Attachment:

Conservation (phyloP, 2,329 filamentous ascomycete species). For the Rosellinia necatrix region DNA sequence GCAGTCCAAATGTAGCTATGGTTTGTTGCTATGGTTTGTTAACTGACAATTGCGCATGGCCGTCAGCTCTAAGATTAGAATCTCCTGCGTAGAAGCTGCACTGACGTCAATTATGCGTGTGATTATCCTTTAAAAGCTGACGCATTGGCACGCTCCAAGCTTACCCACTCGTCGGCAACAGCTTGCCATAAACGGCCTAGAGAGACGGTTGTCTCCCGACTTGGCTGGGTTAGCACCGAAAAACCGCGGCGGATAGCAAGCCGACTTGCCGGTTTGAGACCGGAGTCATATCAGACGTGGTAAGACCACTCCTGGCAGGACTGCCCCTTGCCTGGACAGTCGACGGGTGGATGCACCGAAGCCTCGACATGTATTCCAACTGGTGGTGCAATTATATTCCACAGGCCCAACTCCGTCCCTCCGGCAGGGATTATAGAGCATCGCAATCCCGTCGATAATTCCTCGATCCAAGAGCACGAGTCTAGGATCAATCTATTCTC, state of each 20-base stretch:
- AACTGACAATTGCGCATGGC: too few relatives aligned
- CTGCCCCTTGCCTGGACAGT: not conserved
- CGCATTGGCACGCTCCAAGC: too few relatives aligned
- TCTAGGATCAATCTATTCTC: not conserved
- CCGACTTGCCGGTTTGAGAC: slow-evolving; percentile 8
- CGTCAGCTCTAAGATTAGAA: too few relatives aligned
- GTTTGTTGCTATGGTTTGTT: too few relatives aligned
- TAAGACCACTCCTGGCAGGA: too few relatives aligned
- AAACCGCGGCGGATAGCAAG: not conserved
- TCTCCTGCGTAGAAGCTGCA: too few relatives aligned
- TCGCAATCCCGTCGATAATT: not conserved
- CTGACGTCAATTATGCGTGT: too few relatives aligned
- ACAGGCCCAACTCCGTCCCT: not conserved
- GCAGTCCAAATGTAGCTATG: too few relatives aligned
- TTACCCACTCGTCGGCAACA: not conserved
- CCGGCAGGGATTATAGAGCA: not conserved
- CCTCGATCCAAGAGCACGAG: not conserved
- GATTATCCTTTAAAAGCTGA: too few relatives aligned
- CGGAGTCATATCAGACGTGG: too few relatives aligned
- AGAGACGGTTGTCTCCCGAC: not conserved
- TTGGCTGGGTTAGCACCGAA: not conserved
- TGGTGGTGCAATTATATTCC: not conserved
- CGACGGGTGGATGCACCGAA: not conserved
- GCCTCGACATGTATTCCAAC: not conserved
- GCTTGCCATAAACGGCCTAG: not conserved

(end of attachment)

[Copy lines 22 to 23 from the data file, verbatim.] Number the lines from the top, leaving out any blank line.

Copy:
- TTGGCTGGGTTAGCACCGAA: not conserved
- TGGTGGTGCAATTATATTCC: not conserved